How AT&T Is Leading the Shift to the Connected Car

Mobile carrier AT&T (NYSE: T  ) recently went public about its contract with Tesla Motors (NASDAQ: TSLA  ) to provide wireless network chips for Tesla's all-electric vehicles. While the two companies have worked together in the past, the partnership sheds light on the future of the connected driver.

Just the facts
At Mobilize 2013 a little over a week ago, AT&T's senior vice president of emerging devices, Chris Penrose, said that the company was bringing Internet connectivity to major auto manufacturers including BMW, Nissan, Ford, and Tesla.

Here's what we know: Tesla doesn't use 4G LTE in its vehicles, according to an AT&T spokesperson. Instead, Tesla's agreement with AT&T involves Evolved High-Speed Packet Access, or HSPA+, which is used to power two-way communications, remote diagnostics, navigation, and Internet access in Tesla's cars.

It's interesting that AT&T waited until now to reveal its partnership with Tesla. After all, the EV maker's Model S cars have been equipped with AT&T's Internet and data capabilities since they first hit the road more than a year ago. Nevertheless, it's nice to see AT&T take credit for its role in Tesla's innovative driving experience.

This is exciting for a number of reasons.

Fueling innovation
For drivers, it means a more connected driving experience. For example, drivers of connected cars can access Internet radio services such as Pandora and Slacker Radio. All of Tesla's cars currently offer free Slacker Radio, which lets drivers play any song on demand. Slacker Radio then creates a music station based on the requested song or artist. The Model S also has its own Wi-Fi hot spot so drivers can get real-time traffic alerts or use the car's 17-inch touchscreen to browse the Internet.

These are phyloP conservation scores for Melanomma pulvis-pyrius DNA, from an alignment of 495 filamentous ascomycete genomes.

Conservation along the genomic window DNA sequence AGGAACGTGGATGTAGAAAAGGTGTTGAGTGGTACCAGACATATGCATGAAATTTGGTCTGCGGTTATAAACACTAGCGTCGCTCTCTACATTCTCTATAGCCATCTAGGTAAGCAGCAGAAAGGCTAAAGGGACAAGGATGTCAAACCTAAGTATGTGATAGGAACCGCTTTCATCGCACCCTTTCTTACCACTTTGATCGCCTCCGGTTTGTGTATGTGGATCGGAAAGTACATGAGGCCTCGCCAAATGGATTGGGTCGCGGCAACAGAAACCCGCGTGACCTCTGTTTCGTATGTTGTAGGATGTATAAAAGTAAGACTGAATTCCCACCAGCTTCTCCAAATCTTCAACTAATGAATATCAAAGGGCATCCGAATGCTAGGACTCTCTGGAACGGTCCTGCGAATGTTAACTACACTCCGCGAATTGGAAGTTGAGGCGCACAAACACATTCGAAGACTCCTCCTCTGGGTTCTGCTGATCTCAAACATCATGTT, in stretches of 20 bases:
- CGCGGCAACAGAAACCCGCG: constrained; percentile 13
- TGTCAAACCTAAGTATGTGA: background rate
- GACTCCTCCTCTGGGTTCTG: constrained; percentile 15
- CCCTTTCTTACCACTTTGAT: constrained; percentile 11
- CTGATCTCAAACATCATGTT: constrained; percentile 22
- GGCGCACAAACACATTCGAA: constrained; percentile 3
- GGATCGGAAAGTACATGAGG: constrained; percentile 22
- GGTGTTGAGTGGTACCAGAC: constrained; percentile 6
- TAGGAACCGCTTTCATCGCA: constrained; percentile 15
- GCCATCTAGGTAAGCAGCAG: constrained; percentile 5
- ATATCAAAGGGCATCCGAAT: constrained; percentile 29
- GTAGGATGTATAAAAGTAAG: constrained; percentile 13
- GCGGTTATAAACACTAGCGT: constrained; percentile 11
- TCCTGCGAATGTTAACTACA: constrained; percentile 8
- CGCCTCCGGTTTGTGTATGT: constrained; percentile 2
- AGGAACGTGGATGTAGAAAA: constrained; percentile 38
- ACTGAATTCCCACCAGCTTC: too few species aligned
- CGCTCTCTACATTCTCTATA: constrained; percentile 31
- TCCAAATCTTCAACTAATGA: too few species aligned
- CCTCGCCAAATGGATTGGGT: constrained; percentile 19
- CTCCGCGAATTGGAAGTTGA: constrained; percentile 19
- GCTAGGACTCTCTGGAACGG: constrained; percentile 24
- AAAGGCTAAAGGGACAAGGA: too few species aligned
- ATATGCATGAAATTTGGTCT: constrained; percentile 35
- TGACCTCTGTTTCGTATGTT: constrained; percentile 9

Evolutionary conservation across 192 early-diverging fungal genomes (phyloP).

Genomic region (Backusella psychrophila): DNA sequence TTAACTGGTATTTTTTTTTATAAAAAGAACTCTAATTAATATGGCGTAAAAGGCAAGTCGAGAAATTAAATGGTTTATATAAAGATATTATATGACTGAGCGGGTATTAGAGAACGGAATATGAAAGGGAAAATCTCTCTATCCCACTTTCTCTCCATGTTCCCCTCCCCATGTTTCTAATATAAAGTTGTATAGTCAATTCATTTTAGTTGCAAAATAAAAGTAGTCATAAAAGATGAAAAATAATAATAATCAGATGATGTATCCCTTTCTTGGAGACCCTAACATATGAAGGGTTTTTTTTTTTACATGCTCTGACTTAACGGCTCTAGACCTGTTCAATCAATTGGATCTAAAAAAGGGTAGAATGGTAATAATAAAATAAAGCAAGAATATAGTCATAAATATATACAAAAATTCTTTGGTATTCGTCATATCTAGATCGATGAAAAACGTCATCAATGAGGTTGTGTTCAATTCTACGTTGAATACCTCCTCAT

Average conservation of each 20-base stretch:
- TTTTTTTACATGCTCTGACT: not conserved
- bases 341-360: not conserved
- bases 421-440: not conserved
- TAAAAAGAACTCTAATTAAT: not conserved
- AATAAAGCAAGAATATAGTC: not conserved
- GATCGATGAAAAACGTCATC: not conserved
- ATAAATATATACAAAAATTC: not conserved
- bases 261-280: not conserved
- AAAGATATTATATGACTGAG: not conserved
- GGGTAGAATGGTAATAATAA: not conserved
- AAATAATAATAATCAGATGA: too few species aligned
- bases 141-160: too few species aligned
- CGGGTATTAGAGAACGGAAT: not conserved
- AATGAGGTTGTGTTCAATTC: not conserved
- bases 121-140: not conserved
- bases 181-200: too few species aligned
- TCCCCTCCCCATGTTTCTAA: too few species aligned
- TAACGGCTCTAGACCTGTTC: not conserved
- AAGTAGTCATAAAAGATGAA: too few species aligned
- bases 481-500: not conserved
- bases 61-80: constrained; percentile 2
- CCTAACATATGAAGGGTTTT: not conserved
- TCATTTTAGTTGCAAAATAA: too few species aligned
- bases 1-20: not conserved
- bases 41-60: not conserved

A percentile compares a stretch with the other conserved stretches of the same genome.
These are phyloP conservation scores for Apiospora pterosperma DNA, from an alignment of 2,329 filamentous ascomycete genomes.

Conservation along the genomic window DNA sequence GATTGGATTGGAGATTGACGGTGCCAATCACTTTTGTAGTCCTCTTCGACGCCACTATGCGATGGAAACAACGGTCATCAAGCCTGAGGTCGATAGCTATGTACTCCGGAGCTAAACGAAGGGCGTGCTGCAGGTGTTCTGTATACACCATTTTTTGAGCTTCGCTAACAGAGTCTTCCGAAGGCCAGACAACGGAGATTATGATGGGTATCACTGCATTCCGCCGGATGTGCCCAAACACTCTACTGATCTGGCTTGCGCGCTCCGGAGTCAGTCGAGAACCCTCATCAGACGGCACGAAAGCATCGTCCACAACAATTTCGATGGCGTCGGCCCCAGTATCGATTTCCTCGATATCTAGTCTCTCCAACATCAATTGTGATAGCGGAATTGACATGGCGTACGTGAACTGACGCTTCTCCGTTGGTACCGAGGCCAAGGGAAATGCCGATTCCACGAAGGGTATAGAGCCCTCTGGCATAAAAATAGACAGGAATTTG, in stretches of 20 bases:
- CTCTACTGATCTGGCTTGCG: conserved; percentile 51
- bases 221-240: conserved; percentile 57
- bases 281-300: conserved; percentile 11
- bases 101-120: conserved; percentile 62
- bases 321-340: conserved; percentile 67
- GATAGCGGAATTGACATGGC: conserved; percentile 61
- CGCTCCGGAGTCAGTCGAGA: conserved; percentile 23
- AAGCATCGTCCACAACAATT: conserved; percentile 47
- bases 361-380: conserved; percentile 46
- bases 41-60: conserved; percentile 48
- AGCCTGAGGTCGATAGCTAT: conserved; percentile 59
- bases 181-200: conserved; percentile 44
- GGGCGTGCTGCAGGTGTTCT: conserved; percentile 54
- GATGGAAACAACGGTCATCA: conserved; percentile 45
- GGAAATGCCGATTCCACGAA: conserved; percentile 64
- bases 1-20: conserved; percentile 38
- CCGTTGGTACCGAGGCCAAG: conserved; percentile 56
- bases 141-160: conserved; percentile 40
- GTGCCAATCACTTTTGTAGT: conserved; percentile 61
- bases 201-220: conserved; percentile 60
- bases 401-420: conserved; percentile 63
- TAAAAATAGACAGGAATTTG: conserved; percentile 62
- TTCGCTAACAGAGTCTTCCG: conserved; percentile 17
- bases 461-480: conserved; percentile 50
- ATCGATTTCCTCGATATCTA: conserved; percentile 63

Need to remotely start your car, honk the horn, or unlock the doors? No problem. Today, smartphone apps interact with the connected car, so that you can access certain functions from anywhere.

Author's screen shot of Tesla's mobile app for iOS.

For AT&T, connected cars offer a new growth avenue outside of mobile devices. Earlier this year, AT&T beat out Verizon Wireless for a connectivity contract with General Motors (NYSE: GM  ) . As part of the deal, AT&T will power GM's OnStar security technology. Additionally, by next year AT&T's 4G LTE network will be integrated across various GM brands including Chevrolet, Buick, GMC, and Cadillac.

Similar to Tesla, this means GM customers can look forward to in-vehicle Wi-Fi hot spots, and new infotainment options including video streaming and faster application downloads.

The future of connectivity
The connected car is the next big thing in the auto industry. In fact, by 2016 more than half of all new cars globally will have factory-installed telematics, according to ABI Research. That's up from just 10% in 2011. And AT&T is at the forefront of this technological shift. Looking to the future, AT&T hopes its in-vehicle technology will make cars safer. Vehicle-to-vehicle connectivity, for example, may be able to warn a nearby car of a possible collision or notify emergency personnel when airbags deploy.